But that didn’t stop the sensationalism. WorldNetDaily referred to the incident as “an unholy war in Texas.” Steve Doocey of Fox & Friends on the Fox News channel interviewed Natalie Nichols on Monday, where she indicated that Judge Lacy had physically crossed out from the monthly minutes any indications that a prayer and the Pledge had taken place — as if he were trying to whitewash the fact that those actions took place and was taking steps to stop them from happening in the future. Nichols told Doocey, “That’s not gonna’ happen on my watch, I’m sorry.”

Doocey did introduce a quote by Lacy that explained — though again sketchily — Judge Lacy’s intentions and refuted the notion that the judge was against either the Pledge or prayer: “…purposely do not place items such as the pledge and/or invocation on the Agenda and purposely perform them prior to calling the meeting to order for fear of being ‘sued by an organization such as ACLU’ and do not want to give the impression that it is the court' s ‘official stance.’”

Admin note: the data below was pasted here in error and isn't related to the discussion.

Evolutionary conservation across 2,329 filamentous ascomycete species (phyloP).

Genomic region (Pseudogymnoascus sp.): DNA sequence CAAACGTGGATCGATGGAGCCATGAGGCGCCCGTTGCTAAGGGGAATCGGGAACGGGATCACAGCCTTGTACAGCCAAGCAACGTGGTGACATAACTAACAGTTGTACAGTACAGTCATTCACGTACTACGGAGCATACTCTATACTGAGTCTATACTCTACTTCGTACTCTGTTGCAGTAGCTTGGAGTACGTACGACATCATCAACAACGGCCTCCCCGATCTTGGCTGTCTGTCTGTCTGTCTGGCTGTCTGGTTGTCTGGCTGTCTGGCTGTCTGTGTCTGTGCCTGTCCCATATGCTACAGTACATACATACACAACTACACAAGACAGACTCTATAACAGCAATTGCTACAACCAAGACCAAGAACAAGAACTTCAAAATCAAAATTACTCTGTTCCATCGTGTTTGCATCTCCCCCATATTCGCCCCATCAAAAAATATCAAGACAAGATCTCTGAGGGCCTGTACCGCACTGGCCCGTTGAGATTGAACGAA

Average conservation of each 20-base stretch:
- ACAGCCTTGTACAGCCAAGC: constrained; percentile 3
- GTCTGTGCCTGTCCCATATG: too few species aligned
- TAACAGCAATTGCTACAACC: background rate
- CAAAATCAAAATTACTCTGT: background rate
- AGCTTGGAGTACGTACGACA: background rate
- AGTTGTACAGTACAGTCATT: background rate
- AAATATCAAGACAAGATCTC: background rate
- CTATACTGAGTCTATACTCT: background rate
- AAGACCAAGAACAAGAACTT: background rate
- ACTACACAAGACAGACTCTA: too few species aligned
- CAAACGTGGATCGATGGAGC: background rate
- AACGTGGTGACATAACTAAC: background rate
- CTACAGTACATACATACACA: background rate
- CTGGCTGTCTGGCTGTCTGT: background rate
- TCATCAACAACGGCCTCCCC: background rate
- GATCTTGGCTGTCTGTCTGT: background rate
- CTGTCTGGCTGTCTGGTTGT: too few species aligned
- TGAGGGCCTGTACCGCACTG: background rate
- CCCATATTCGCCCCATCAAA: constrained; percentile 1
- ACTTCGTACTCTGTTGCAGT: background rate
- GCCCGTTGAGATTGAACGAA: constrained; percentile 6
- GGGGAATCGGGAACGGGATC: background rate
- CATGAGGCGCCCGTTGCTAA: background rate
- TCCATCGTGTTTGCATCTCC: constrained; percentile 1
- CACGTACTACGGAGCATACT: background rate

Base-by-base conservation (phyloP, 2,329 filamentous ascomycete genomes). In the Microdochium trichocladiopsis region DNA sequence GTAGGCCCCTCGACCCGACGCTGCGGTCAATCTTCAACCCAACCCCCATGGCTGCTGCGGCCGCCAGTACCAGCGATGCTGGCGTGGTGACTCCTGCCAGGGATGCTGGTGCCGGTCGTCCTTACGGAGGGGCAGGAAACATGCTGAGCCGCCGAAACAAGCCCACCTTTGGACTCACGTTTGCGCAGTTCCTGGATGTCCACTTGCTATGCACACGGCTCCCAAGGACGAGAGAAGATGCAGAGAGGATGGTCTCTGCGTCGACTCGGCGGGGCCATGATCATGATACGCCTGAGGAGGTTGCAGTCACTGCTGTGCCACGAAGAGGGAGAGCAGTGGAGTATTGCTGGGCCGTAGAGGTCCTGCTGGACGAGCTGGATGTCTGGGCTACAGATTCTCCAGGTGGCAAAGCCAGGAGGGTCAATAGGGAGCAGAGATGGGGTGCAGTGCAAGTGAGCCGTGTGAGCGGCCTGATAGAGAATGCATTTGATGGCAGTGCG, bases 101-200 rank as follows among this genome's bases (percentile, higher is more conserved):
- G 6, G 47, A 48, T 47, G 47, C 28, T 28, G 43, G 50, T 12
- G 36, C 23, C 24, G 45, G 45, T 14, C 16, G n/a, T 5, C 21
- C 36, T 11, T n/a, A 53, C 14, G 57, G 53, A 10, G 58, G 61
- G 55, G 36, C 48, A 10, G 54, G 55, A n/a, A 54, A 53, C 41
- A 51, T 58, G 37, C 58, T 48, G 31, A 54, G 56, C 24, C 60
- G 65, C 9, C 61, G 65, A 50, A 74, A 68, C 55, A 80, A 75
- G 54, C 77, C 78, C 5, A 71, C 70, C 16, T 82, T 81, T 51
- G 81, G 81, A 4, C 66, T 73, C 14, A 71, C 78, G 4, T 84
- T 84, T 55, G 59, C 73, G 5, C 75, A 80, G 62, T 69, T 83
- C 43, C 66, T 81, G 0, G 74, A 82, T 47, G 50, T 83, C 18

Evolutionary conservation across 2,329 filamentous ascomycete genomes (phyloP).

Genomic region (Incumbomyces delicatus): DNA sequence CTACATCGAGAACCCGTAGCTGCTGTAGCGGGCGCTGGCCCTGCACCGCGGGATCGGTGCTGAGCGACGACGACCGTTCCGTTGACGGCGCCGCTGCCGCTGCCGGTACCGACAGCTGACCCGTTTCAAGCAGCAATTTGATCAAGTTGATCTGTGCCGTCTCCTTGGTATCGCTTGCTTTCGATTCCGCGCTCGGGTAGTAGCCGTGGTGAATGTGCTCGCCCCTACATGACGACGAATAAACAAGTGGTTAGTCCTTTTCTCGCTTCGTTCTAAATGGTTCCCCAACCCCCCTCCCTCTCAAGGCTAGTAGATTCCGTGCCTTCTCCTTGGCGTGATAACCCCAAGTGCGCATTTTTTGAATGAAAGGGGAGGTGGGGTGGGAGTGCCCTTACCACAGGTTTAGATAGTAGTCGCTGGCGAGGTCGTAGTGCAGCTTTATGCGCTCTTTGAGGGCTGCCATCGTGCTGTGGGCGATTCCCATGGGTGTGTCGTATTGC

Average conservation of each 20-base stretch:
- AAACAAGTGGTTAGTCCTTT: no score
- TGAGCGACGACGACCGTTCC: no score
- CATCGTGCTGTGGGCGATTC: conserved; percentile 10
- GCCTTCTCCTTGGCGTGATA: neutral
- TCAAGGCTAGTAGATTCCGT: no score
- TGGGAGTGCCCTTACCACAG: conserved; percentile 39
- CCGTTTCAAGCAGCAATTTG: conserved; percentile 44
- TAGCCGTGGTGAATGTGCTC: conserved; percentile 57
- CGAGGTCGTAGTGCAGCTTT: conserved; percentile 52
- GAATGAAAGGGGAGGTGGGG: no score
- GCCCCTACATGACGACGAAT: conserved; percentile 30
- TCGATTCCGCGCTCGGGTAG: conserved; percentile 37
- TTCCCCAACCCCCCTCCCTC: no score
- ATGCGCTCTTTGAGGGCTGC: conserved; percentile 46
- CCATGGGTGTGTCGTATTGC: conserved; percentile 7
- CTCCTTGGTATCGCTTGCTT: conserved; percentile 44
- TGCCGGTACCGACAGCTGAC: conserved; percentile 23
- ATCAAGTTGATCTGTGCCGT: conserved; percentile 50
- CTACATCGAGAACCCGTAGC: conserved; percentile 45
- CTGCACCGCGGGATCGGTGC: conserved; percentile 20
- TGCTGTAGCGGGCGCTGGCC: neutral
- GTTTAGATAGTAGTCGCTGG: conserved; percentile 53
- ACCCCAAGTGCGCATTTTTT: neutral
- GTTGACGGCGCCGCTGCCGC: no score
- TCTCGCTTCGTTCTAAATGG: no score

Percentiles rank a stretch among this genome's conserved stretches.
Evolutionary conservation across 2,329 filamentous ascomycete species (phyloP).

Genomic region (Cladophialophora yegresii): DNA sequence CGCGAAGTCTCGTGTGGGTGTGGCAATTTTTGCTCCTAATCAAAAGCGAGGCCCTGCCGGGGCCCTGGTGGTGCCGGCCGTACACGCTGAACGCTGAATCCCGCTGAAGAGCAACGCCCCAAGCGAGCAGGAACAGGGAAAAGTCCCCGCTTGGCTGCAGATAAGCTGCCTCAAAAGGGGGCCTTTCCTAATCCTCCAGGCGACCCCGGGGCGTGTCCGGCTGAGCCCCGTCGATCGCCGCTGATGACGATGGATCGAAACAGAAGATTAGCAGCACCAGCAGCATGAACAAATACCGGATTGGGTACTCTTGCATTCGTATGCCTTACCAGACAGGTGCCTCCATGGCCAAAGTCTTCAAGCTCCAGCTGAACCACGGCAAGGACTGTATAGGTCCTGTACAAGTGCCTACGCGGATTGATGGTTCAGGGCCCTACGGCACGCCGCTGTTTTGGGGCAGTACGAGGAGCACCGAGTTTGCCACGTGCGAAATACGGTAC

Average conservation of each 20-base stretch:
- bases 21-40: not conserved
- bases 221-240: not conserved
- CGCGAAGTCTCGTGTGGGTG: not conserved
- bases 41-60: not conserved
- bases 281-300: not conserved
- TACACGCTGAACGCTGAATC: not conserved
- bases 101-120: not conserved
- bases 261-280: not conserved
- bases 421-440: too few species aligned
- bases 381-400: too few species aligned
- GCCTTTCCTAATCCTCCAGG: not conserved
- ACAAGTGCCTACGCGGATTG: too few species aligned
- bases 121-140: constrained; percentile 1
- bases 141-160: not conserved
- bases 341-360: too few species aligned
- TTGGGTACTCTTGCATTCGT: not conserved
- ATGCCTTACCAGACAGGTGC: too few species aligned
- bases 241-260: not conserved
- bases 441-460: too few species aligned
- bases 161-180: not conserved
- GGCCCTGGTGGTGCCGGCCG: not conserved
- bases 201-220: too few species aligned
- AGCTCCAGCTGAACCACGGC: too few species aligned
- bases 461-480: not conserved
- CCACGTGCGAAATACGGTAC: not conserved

However, Doocey went on to indicate that the judge was misleading the public by his statement and that it was “not an accurate reflection of what [actually] happened.”

Likewise, Nichols attacked Lacy’s explanation of the events, “It’s [crossing out parts of the minutes] not a defense to a lawsuit. If somebody is going to sue you, they’re not going to sue you because you wrote down that you said the prayer and the pledge; they’re going to sue you because you said it.”